“Homeownership is a huge step for American citizens,” said U.S. Attorney O’Neill.  “The process itself is often intimidating and lengthy.  Consumers rely heavily on the integrity and due diligence of those serving as representatives throughout this process to secure their investments.  When the integrity of this process is compromised, illegally, public confidence is eroded.  We must work to assure the public that their investments are sound, worthy, and protected.”

Special Agent in Charge Steinbach stated, “Our country is increasingly faced with more pervasive and sophisticated fraud schemes that have the potential to disrupt entire markets and the economy as a whole.  The FBI, with our partners, is committed to addressing these schemes.  As these schemes continue to evolve and become more sophisticated, so too will we.”

Brown was the chief executive of DocX LLC, which was involved in the preparation and recordation of mortgage-related documents throughout the country since the 1990s.  DocX was acquired by an LPS predecessor company, and was part of LPS’s business when LPS was formed as a stand-alone company in 2008. At that time, DocX was rebranded as “LPS Document Solutions, a Division of LPS.”  Brown was the president and senior managing director of LPS Document Solutions, which constituted DocX’s operations.

DocX’s main clients were residential mortgage servicers, which typically undertake certain actions for the owners of mortgage-backed promissory notes. Servicers hired DocX to, among other things, assist in creating and executing mortgage-related documents filed with recorders’ offices.  Only specific personnel at DocX were authorized by the clients to sign the documents.

According to plea documents filed today, employees of DocX, at the direction of Brown and others, began forging and falsifying signatures on the mortgage-related documents that they had been hired to prepare and file with property recorders’ offices.  Unbeknownst to the clients, Brown directed the authorized signers to allow other DocX employees, who were not authorized signers, to sign the mortgage-related documents and have them notarized as if actually executed by the authorized DocX employee.

Also according to plea documents, Brown implemented these signing practices at DocX to enable DocX and Brown to generate greater profit.  Specifically, DocX was able to create, execute and file larger volumes of documents using these signing and notarization practices.  To further increase profits, DocX also hired temporary workers to sign as authorized signers.  These temporary employees worked for much lower costs and without the quality control represented by Brown to DocX’s clients.  Some of these temporary workers were able to sign thousands of mortgage-related instruments a day.  Between 2003 and 2009, DocX generated approximately $60 million in gross revenue.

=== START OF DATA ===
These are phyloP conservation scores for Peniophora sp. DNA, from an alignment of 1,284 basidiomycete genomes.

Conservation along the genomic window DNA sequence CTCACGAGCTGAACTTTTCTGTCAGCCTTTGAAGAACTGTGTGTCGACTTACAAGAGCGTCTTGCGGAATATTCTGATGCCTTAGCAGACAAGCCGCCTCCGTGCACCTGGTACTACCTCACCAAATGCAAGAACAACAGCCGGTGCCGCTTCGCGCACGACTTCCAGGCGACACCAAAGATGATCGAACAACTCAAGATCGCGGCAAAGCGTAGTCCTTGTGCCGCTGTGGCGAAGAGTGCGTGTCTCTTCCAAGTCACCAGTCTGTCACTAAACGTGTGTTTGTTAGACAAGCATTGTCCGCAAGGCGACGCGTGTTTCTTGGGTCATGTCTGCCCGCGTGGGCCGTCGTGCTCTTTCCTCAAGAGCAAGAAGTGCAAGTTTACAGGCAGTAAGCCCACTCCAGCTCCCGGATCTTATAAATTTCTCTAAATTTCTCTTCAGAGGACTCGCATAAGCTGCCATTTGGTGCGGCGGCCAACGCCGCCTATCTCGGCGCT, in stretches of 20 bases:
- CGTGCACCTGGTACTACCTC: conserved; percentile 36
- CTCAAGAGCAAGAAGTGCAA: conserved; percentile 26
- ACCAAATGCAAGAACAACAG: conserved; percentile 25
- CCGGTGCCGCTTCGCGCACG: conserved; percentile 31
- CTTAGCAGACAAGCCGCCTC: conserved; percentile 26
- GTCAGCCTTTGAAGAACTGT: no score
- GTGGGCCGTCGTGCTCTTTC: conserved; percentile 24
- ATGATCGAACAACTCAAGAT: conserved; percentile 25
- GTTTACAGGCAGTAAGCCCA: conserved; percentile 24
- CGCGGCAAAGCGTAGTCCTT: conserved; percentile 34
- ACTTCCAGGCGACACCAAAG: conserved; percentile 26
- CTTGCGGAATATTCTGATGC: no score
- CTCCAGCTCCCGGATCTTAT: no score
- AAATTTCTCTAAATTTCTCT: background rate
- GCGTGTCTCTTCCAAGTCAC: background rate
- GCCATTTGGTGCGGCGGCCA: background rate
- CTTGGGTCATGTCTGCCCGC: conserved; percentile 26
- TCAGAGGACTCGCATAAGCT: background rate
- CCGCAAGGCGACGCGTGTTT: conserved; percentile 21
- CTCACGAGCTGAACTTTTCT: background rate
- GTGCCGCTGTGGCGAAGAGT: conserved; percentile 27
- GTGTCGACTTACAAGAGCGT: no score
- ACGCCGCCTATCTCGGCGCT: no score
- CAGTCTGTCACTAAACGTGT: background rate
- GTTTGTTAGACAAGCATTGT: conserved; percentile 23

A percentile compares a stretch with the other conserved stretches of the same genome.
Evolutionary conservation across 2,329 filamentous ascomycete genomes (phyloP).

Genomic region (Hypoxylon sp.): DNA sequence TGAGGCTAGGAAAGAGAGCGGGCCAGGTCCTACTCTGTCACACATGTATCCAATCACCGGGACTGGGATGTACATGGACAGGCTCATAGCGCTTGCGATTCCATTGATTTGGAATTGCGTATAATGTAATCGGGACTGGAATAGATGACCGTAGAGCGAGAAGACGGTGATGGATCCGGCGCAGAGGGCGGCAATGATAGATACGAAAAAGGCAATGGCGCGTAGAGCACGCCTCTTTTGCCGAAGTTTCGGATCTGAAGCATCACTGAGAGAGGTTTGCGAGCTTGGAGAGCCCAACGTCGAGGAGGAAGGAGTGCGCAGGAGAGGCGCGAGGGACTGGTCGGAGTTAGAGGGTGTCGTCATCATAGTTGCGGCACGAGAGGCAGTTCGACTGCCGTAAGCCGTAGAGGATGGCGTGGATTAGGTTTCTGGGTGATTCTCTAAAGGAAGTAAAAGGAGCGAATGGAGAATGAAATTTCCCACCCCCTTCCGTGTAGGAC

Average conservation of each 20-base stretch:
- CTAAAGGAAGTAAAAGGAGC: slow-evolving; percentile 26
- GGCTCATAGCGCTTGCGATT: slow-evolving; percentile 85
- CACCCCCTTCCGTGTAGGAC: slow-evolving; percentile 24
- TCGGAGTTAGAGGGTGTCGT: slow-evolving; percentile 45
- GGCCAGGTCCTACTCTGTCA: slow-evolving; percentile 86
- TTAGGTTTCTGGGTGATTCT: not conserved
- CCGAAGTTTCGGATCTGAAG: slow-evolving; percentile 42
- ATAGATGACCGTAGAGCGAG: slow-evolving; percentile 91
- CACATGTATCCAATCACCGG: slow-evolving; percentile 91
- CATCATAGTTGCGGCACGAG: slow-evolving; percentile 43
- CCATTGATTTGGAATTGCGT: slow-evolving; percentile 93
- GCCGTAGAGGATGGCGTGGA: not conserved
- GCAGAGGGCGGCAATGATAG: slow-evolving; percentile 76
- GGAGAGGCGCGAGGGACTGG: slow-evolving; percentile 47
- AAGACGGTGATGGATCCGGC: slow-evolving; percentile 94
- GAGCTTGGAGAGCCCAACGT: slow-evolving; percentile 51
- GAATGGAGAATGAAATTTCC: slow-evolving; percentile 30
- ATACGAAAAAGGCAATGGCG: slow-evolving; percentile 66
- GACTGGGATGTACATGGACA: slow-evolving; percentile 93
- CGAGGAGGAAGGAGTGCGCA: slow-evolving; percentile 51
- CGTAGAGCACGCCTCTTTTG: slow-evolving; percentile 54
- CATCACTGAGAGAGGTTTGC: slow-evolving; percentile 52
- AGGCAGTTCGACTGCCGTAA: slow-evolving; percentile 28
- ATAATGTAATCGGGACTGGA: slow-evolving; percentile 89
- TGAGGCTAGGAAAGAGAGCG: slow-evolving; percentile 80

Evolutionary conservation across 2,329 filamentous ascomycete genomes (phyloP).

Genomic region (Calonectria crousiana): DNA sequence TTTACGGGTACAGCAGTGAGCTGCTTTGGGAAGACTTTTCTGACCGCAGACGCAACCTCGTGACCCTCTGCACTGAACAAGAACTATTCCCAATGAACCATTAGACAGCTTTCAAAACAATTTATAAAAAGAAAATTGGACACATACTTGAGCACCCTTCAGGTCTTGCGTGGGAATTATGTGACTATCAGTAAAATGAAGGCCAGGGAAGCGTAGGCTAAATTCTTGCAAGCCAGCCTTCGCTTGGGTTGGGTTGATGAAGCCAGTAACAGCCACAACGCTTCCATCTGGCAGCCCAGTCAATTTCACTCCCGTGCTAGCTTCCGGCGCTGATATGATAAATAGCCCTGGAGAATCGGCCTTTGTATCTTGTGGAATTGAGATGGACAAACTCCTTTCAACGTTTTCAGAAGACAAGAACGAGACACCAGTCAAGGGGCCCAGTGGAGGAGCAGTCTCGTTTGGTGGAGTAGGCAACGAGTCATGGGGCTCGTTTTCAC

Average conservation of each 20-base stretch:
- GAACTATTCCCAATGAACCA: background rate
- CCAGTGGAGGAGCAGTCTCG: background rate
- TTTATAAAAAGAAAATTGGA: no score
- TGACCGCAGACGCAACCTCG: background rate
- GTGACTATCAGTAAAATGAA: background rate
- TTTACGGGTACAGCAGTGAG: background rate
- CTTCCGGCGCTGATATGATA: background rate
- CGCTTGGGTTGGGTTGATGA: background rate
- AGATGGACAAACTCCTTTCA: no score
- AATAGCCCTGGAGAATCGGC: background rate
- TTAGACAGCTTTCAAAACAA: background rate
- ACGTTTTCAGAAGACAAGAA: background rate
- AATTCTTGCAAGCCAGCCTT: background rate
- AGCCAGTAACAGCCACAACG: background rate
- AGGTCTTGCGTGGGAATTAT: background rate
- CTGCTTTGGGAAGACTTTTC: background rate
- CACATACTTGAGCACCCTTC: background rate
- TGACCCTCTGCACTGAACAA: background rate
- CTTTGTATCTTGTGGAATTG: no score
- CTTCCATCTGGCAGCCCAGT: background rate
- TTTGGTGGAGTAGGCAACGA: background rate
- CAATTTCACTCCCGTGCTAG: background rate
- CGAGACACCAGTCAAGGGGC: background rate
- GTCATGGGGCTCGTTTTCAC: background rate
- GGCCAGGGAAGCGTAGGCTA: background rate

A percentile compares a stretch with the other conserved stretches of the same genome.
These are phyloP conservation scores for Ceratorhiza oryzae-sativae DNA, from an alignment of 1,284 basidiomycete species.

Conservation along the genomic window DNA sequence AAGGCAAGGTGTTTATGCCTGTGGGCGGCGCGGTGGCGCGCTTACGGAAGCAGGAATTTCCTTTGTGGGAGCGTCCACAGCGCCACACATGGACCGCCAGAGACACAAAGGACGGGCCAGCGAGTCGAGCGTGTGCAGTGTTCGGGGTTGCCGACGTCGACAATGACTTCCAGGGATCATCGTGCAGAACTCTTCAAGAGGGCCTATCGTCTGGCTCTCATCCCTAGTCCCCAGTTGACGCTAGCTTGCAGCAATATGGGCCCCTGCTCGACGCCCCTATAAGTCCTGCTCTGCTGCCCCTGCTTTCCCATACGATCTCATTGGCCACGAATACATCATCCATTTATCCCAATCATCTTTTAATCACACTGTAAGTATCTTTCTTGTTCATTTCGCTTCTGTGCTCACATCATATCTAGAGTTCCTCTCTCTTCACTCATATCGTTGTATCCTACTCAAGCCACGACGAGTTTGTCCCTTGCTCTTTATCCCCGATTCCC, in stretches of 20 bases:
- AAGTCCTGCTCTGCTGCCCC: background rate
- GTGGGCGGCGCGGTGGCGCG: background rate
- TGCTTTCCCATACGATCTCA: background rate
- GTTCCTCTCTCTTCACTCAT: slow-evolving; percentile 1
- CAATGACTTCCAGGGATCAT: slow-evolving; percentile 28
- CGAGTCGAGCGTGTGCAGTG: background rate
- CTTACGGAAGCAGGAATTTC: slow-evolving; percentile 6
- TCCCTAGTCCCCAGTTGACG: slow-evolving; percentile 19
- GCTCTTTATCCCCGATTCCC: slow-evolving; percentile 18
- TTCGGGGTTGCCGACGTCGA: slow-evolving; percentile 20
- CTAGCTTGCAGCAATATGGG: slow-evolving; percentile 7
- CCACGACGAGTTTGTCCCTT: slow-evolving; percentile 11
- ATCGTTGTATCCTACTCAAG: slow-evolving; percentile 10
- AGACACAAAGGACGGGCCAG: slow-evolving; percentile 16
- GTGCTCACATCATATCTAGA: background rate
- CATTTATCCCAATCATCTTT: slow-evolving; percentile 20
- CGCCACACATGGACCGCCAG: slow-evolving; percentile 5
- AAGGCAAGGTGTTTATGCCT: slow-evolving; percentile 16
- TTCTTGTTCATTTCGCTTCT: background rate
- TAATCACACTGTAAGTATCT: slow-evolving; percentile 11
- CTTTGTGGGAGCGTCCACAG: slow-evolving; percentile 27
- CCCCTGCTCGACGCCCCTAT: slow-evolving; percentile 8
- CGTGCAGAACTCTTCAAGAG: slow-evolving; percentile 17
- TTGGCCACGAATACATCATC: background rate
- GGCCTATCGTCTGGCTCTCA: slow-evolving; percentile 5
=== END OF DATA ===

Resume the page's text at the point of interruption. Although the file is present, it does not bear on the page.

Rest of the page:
After these documents were falsely signed and fraudulently notarized, Brown authorized DocX employees to file and record them with local county property records offices across the country.  Many of these documents – particularly mortgage assignments, lost note affidavits, and lost assignment affidavits – were later relied upon in court proceedings, including property foreclosures and federal bankruptcy actions.  Brown admitted she understood that property recorders, courts, title insurers and homeowners relied upon the documents as genuine.

Brown also admitted that she and others also took various steps to conceal their actions from clients, LPS corporate headquarters, law enforcement authorities and others.  These actions included testing new employees to ensure they could mimic signatures, lying to LPS internal audit personnel during reviews of the operation in 2009, making false exculpatory statements after being confronted by LPS corporate officials about the acts and lying to the FBI during its investigation.  LPS closed DocX in early 2010.

This case is being prosecuted by Trial Attorney Ryan Rohlfsen and Assistant Chief Glenn S. Leon of the Criminal Division’s Fraud Section and Assistant U.S. Attorney Mark B. Devereaux of the U.S. Attorney’s Office for the Middle District of Florida.  This case is being investigated by the FBI, with assistance from the state of Florida’s Department of Financial Services.

Today’s conviction is part of efforts underway by President Obama’s Financial Fraud Enforcement Task Force (FFETF), which was created in November 2009 to wage an aggressive, coordinated and proactive effort to investigate and prosecute financial crimes. With more than 20 federal agencies, 94 U.S. attorneys’ offices and state and local partners, it’s the broadest coalition of law enforcement, investigatory and regulatory agencies ever assembled to combat fraud. Since its formation, the task force has made great strides in facilitating increased investigation and prosecution of financial crimes; enhancing coordination and cooperation among federal, state and local authorities; addressing discrimination in the lending and financial markets and conducting outreach to the public, victims, financial institutions and other organizations. Over the past three fiscal years, the Justice Department has filed more than 10,000 financial fraud cases against nearly 15,000 defendants, including more than 2,700 mortgage fraud defendants. For more information on the task force, visitwww.stopfraud.gov.